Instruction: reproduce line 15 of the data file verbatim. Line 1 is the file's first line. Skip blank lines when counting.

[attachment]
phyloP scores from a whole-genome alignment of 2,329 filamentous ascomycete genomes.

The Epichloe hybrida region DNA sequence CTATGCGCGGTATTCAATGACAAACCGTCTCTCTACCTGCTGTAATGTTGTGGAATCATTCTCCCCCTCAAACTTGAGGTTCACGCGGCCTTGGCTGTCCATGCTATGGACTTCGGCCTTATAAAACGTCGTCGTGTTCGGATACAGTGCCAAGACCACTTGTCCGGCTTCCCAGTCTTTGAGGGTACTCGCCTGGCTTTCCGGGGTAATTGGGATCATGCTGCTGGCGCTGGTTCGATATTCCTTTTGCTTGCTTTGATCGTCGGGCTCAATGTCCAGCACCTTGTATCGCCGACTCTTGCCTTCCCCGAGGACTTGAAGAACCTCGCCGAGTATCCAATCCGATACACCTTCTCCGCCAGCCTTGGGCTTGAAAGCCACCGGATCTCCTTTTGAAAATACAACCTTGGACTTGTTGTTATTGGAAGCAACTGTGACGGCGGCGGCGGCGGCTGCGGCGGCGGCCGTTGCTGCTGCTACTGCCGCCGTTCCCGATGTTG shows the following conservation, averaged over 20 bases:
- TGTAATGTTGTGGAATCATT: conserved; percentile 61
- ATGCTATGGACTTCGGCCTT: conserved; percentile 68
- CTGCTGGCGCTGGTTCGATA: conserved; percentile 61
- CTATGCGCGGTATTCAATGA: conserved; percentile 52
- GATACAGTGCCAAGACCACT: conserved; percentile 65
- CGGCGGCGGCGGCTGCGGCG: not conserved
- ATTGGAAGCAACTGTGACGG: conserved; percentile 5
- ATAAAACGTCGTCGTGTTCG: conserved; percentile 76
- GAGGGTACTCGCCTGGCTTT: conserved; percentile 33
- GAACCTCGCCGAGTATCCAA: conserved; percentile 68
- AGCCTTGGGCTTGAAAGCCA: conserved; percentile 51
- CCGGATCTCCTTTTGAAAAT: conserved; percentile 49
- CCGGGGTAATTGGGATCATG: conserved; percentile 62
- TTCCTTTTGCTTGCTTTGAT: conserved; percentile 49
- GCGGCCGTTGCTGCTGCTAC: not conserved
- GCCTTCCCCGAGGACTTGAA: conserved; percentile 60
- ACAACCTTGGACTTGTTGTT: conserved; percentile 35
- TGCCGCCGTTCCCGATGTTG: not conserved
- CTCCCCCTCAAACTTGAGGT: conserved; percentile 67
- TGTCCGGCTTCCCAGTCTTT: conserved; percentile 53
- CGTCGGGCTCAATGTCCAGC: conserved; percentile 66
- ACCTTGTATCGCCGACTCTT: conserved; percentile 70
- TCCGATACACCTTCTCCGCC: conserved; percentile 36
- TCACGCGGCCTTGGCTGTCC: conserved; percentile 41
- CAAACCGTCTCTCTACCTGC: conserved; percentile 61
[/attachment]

- CCGGGGTAATTGGGATCATG: conserved; percentile 62